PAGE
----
Stoics personify the expression "stiff upper lip". They believe in ignoring pleasure and pain, thinking that these distract them from Logic and Reason, the only thing in life worth having. They can be the featured attraction at a gladiatorial bout, witnessing the slaughter of helpless screaming widows and orphans, or consummating their marriage with their childhood sweethearts, and they won't bat an eye.
          Mr. Spock from Star Trek is probably the bestknown  example of a Stoic (minus the green blood, pointy ears, and the Vulcan Neck Pinch). American Indians (not so native to Mythic Greece), Spartans and die-hard traditional Romans are also unofficially Stoics.

These scruffy philosophers believe in "living a life of Virtue in agreement with Nature."  Therefore, Cynics give up all worldly possessions, including money, houses, and personal hygiene products, to live a simple, frugal, shameless, and often naked life on the street.  They eat what they find, sleep wherever they can, and say whatever they want.  They scoff at the false values of those who indulge in materialistic lifestyles, care about things like honor and glory, and wear clothes free from embarrassing stains. 

Epicureans and Hedonists
          The only important goal in life, according to the founder of Epicureanism, is the pursuit of food, drink, and company, which means they turn up at parties a lot.  They can often be found expounding on the benefits of seeking "modest" pleasures (while pilfering hors d'oevres and pouring libations of the host's best wine) to attain a life of tranquility and freedom, free from bodily pain and distress. "Everything in Moderation", they caution, making sure to sample at least one of every tasty tidbit at the table.
          A rival colloquium of sensual sages, the Hedonists, disagree: "Everything in Excess!" is their creed. Too much of a good thing is never enough for a true Hedonist. They wax eloquent about the virtues of stuffing every orifice full of whatever gives it the most pleasure, and praise the tranquility and freedom that only massive overindulgence can bring (at least until inevitable blackouts, hangovers, and crossbow weddings).

       All the other philosophers claim that Sophists are giving their profession a bad name. They are reviled for two things: their greed for money and power, and their ability to bend logic and reason like a pretzel, Known for twisting the truth until it cries for mercy, they function much like con-men, used chariot salesman, shyster lawyers, and career politicians.  They specialize in splitting hairs, putting words into their opponents' mouths, padding expense vouchers, and buttering up wealthy patrons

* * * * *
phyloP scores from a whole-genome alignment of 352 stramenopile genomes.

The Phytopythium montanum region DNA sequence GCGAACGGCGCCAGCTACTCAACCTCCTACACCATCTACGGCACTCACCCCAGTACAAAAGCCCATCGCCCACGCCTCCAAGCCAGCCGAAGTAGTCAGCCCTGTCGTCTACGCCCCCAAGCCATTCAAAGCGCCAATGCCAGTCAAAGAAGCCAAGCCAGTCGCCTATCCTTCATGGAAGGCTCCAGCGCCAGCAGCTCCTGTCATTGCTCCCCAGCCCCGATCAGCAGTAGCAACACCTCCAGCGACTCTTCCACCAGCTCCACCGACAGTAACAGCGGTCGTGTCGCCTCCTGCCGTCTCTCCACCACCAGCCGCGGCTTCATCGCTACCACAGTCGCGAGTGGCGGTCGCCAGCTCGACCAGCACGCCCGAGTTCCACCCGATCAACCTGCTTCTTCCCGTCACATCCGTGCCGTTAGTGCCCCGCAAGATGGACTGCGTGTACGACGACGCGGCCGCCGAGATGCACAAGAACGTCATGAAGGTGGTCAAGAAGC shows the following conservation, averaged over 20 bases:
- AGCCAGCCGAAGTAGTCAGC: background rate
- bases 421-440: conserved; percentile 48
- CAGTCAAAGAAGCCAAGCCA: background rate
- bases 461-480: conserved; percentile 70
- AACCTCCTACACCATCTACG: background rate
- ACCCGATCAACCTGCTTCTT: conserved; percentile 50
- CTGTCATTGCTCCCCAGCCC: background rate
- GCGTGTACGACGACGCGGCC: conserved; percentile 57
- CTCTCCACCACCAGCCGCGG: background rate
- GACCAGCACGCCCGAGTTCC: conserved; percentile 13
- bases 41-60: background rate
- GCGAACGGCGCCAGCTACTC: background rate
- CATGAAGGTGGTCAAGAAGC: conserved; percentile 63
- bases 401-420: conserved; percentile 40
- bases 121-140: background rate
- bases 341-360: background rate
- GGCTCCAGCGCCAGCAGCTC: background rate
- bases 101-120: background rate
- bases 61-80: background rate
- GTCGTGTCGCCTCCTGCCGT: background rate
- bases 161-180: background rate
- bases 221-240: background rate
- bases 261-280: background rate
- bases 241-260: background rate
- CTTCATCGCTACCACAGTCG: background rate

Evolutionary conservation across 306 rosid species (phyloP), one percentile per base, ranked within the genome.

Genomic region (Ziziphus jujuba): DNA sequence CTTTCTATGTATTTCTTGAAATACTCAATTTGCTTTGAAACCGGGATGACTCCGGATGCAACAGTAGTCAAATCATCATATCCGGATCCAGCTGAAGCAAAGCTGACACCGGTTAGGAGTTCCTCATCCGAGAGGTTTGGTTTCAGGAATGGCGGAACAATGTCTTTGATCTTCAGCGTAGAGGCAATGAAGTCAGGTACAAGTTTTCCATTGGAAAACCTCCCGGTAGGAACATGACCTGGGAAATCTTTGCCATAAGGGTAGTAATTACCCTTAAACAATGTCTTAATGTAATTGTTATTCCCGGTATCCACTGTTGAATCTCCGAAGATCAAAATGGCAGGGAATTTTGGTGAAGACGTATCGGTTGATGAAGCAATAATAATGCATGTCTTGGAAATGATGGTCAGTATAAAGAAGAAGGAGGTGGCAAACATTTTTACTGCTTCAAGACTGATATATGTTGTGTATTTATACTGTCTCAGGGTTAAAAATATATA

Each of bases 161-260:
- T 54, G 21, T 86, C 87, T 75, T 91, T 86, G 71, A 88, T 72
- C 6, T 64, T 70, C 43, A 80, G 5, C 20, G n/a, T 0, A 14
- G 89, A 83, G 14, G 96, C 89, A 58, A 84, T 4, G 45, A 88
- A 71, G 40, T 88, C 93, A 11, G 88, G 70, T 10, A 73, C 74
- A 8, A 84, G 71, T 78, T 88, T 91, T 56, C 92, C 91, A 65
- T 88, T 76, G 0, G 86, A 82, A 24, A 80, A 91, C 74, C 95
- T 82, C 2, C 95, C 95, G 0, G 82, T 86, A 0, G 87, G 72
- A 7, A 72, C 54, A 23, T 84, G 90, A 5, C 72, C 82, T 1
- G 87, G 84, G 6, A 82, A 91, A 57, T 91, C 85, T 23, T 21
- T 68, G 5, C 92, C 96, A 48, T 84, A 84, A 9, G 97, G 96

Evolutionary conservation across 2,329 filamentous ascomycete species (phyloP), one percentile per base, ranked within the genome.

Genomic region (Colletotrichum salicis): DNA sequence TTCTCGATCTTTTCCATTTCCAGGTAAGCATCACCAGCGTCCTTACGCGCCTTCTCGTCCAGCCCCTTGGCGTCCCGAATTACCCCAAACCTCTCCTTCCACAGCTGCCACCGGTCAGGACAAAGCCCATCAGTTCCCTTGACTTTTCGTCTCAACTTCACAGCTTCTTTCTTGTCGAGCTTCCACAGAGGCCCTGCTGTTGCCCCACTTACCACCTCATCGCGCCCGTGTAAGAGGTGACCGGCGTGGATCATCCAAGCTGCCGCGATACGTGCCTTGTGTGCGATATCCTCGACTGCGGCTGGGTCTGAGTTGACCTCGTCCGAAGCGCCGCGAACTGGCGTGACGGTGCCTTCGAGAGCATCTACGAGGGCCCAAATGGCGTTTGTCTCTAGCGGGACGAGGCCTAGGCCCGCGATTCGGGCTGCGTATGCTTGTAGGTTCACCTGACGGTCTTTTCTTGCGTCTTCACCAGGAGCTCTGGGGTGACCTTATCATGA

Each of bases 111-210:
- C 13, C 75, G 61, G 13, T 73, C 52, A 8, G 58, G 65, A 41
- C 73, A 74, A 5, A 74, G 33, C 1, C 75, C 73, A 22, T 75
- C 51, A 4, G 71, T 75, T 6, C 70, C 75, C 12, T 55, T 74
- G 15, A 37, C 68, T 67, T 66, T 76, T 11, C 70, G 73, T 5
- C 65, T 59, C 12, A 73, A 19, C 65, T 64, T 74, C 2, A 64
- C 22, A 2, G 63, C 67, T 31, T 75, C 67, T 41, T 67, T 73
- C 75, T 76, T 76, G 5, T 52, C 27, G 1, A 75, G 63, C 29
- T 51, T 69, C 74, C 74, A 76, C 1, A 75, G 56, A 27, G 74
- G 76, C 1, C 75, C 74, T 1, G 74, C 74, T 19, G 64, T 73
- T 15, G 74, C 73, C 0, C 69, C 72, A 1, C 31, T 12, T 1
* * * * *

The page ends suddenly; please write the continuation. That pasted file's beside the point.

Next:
Debating a sophist is like standing in front of a monkey cage wearing your best white tunic: you're just begging to be pelted with dung.

          Derided by as "mere tinkerers" or "menial craftsmen" by the other philosophers, Archimedeans are the inventors, engineers, and gadgeteers. Their workshops are full of sputtering aeolipiles whistling like a teakettle, half-finished prototypes of siege engines, scale models of leaky aqueducts, and the like.  They consider themselves the inheritors of the legacy of Daedalus, the legendary craftsman. Archimedeans were inspired by childhood tales of the mechanical servants of Hephaestos and the bronze giant Talos; they are driven by a desire to take things apart to see how they work, and yearning to improve on the design.  They dream of creating burning mirrors capable of setting fire to ships, one-man vehicles that fly or swim or roll across the ground, and meddling in the gods' domain.
          Contrary to modern sensibilities, the possibilities of mechanized warfare have not yet caught on with the rulers of the Bronze Age.  This may have to do with the novelty of the technology, the expense of research, or the hazards of actually using these half-tested deathtraps.